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"The combined average temperature over global land and ocean surfaces for May 2014 was record highest for this month, at 0.74°C (1.33°F) above the 20th century average of 14.8°C (58.6°F). " More great news about global warming in the NOAA National Climate Data Center briefing here.

Neil DeGrasse Tyson: This is the difference between weather and climate change

This Cosmos clip of Neil DeGrasse Tyson is going viral, and for good reason. It's a terrific explainer of the difference between weather and climate change, and the role we humans play in warming the earth's oceans. It's just two minutes long.

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The 30 US landmarks most likely to be obliterated by climate change

Photo: Reuters


Photo: Reuters

From the Statue of Liberty in NYC to the Kennedy Space Center in Florida, American landmarks are threatened by a likelihood of floods, rising sea levels and fires, said a group of scientists today.

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Scientific message in a bottle

In 1959, geologist Paul Walker put this note into a bottle and left it buried inside a pile of rocks in a remote part of the Arctic. More than just a "GEOLOGY WUZ HERE" sort of message, though, the note requested that whoever found it measure the distance between the cairn that contained the bottle and a nearby glacier and send the measurement to him. The goal: To document whether the glacier was advancing or retreating.

A group of scientists discovered the message this summer and followed its instructions. What they found is probably unsurprising to anybody who has been paying attention to the state of Arctic ice over the last couple decades. In 1959, the cairn and the glacier were 168.3 feet apart. Today, there is 333 feet between them.

Phone app helps visualize sea level rise

Looking Glass is a prototype phone application that allows you to see the future of sea level rise right in front of your face. There have been some other programs aimed at visualizing sea level rise recently — Drown Your Town, which adds rising water levels to Google Earth, is the most famous example. Looking Glass is a little bit different in that it moves the sea level rise to a first-person point of view. So you can drown not just the town, but your living room, or the people standing directly in front of you.

Right now, Looking Glass is a prototype that only works for the town of Wickford, Rhode Island. But it's a cool concept that could be expanded to a larger number of cities, later on. The goal, says creator Eli Kintisch is to make the invisible visible — to take things that we can only read about in dry scientific papers and show us what they'd really be like to live with.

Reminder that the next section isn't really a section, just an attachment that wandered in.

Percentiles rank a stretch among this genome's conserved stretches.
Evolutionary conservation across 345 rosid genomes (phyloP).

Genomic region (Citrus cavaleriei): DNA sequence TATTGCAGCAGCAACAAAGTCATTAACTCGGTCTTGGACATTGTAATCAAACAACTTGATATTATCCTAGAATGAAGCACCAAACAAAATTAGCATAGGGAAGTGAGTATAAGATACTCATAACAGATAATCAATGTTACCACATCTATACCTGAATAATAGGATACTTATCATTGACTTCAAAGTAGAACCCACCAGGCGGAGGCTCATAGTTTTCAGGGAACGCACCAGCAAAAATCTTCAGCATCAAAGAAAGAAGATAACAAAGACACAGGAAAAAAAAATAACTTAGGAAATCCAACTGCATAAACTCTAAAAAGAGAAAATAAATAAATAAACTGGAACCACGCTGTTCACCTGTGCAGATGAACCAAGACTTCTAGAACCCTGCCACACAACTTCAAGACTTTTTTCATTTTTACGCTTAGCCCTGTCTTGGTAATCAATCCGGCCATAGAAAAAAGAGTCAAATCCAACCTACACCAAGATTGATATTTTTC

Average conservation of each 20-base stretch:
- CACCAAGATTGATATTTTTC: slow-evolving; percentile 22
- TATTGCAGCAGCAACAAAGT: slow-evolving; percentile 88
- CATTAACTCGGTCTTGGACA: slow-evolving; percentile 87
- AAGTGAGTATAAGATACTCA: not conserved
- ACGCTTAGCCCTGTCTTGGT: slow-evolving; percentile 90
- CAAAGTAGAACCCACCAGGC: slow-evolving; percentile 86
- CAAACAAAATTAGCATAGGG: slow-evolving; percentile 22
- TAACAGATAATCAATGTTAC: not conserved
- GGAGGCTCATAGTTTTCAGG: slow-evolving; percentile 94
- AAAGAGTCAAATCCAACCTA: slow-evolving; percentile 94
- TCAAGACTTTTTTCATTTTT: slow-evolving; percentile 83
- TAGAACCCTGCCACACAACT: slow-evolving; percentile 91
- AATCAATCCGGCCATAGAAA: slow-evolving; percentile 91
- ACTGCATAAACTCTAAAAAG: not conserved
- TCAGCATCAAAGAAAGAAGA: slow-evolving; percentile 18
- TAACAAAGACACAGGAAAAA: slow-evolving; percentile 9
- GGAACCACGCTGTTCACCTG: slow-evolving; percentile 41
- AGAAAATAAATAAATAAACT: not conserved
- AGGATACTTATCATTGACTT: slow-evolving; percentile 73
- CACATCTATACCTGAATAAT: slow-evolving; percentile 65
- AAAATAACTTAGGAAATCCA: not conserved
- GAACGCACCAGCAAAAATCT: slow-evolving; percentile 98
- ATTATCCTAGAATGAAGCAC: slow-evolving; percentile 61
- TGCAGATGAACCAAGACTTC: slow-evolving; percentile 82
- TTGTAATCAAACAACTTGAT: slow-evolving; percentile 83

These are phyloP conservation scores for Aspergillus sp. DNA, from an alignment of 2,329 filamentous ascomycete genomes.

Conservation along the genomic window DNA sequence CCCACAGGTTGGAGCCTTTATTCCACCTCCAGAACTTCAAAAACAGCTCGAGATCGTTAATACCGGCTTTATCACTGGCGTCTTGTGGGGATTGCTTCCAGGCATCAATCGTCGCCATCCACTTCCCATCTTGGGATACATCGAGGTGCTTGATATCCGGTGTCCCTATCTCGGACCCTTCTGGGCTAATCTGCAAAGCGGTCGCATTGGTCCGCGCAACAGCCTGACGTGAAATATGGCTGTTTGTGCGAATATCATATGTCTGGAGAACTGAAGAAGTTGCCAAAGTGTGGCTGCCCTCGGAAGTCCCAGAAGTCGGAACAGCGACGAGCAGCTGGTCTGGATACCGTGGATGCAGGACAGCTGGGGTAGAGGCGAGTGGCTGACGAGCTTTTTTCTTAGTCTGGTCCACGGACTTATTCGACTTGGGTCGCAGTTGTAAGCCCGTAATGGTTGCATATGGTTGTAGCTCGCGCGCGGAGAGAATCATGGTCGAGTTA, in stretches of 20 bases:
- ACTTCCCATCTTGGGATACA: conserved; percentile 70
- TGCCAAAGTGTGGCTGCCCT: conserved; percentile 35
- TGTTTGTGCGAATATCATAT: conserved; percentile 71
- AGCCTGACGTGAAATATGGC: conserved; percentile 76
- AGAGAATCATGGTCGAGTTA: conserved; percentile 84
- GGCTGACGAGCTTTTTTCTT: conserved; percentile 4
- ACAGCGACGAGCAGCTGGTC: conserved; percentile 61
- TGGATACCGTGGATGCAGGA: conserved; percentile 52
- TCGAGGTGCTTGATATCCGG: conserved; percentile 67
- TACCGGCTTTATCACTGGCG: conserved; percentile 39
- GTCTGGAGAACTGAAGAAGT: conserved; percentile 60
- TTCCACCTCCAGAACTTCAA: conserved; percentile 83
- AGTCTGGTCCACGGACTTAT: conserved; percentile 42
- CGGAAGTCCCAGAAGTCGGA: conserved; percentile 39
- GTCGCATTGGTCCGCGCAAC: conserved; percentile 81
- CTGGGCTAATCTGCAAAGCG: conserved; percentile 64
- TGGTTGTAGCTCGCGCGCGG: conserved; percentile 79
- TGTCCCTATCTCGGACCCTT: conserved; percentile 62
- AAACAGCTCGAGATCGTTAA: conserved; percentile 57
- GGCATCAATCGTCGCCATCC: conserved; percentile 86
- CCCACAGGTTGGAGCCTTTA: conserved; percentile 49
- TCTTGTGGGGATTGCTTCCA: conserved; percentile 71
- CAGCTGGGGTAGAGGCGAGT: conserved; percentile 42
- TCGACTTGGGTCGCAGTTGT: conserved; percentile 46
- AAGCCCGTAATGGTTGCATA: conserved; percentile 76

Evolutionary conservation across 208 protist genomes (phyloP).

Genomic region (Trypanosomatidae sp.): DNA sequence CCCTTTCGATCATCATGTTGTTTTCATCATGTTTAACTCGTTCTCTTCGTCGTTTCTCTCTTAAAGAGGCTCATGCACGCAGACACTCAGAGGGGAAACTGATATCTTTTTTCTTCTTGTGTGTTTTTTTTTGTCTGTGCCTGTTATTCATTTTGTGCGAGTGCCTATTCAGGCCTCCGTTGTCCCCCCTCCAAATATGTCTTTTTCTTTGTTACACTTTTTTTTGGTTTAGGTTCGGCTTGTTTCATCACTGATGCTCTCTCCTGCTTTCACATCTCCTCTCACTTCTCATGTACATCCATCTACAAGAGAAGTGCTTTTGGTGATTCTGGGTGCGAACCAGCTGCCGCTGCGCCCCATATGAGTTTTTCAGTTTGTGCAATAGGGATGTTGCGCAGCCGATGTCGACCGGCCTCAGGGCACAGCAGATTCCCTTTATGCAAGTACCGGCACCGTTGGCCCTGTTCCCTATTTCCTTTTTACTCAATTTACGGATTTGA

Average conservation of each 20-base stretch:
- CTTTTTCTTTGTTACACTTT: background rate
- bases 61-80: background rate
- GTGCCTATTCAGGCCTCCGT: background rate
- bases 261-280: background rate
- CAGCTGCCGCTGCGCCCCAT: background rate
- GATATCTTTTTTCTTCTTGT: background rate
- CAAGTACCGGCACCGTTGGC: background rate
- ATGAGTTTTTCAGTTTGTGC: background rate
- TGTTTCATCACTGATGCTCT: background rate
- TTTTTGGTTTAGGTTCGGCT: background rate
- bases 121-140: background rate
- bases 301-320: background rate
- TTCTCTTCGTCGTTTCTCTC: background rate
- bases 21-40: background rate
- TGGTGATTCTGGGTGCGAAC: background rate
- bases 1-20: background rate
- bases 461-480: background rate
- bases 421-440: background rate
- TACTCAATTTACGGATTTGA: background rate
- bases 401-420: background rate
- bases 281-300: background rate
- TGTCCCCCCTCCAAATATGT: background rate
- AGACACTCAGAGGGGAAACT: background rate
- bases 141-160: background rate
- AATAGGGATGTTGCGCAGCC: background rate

'Rising Seas,' long-form radio doc on climate change by Alex Chadwick and 'BURN: An Energy Journal'

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My friend, former NPR colleague, and longtime journalism mentor Alex Chadwick has an incredible new radio documenting hitting the public radio airwaves this week. We're sharing it here on Boing Boing before it hits the radio-waves. I asked Alex to tell us a little about 'Rising Seas.' He explains:

The Rising Seas project grew out of an encounter at an MIT energy seminar almost a year ago. I met an Americanized Brit, Dr. Len Berry, from Florida Atlantic University in Boca Raton. He's been speaking forcefully and clearly about the threat that rising seas present. At the end of his talk, I asked if Miami is a viable city. He smiled and answered, 'well, it is right now'.

And then I asked about the end of the century. He smiled again, but said nothing.

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Climate change and the point of no return

Eric Holthaus reports on the aftermath of last week's climate change report, which found that anthropogenic causes are almost certainly behind global warming.

Without jumping up and down on the desks of their computer terminals, this forum of scientists has done about as much as they can do. With this report, they have proven humankind’s impact on the climate, and confidently projected dire consequences should world governments fail to act immediately.

An interesting way of explaining scientific certainty and climate change

There's a new IPCC report coming out and that, inevitably, leads to confusion about what scientists mean when they say things like "we are 95% certain that climate change is being caused by human behavior." The AP's Seth Borenstein used this as a jumping off platform to talk about certainty, and other (less popularly/politically controversial) ideas that also have 95% certainty attached to them. Are scientists 100% sure that climate change is caused by people? No. But they're at least as certain of that fact as they are of the fact that smoking is hazardous to your health.